Aspiration pneumonia in familial dysautonomia (FD) patients is common and causes increased secretions. Hypotonia, poorly coordinated breathing, and spine curvature impede effective clearance of secretions and increase risk for chronic lung disease. Chest physiotherapy (CPT) has inherent complications due to concomitant labile blood pressures and gastroesophageal reflux. High-frequency chest wall oscillation (HFCWO) therapy (administered via an inflatable vest) creates airflow within the lungs that loosens and mobilizes secretions cephalad. Although HFCWO is used in a variety of patients, outcomes in FD have not been reported. We hypothesized that HFCWO therapy would reduce respiratory problems and medical interventions and improve lung function.
Fifteen FD patients (age range 11–33 y) were enrolled in a one-year clinical trial of HFCWO therapy. Two subjects withdrew after 3 and 6 months, respectively. Retrospective chart review of 12 months prior to entry provided baseline data regarding respiratory illnesses, medications, doctor visits, hospitalizations, and absenteeism. Daily logs provided prospective data. Evaluations were performed at one, 3, 6, 9, and 12 months for pulse oximetry, spirometry and log review.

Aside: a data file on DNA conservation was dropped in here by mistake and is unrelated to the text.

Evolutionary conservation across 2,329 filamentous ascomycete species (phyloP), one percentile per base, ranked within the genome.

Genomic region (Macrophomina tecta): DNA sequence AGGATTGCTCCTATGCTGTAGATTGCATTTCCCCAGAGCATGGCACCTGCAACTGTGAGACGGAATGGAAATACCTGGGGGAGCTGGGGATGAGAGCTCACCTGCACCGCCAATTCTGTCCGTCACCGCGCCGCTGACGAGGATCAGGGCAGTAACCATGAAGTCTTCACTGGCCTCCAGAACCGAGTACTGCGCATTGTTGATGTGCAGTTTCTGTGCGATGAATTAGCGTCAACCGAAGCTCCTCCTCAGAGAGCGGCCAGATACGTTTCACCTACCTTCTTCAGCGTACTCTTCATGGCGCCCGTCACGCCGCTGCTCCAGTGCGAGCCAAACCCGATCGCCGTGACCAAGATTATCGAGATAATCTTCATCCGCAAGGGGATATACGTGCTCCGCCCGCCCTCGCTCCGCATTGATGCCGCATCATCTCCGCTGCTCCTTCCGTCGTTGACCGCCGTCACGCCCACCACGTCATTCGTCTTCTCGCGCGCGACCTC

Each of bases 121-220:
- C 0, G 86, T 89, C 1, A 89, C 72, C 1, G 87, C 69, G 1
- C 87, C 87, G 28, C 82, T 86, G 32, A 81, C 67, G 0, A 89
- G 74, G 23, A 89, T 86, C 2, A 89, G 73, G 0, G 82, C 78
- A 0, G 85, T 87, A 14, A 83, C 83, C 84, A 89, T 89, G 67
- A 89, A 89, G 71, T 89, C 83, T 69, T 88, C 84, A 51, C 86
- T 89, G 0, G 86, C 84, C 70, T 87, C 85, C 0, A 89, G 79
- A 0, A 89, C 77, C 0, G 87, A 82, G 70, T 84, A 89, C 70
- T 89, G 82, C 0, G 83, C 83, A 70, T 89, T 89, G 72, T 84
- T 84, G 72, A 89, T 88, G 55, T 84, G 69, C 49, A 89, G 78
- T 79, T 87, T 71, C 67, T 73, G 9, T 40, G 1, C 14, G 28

In the first month >=85% compliance was achieved by 87% of 15 subjects contrasted with 50% of 13 subjects by study completion. Mean oxygen saturation improved by one month (93.5±3.3% vs. 96.8±1.6%, p =0.005) and was sustained at exit evaluation (97.9±0.7%). Mean FVC was the pulmonary function measure with sustained improvement from 3 months to exit (p<0.05). When retrospective and prospective data were compared, all measured health outcomes improved significantly including pneumonias (p=0.0156), hospitalizations (p=0.0161), antibiotic courses (p=0.0005), antibiotic days (p=0.0002), doctor visits (p=0.0005), and absenteeism (p=0.0002).
In this study of FD patients, HFCWO effected significant improvements in all measured health outcomes and oxygen saturation; FVC was the pulmonary function measure with sustained improvement.CLINICAL IMPLICATION: HFCWO is beneficial for FD patients with lung disease.
A.A. Chaikin, Advanced Respiratory, Grant monies,, Industry,, Discussion of product research or unlabeled uses of Product.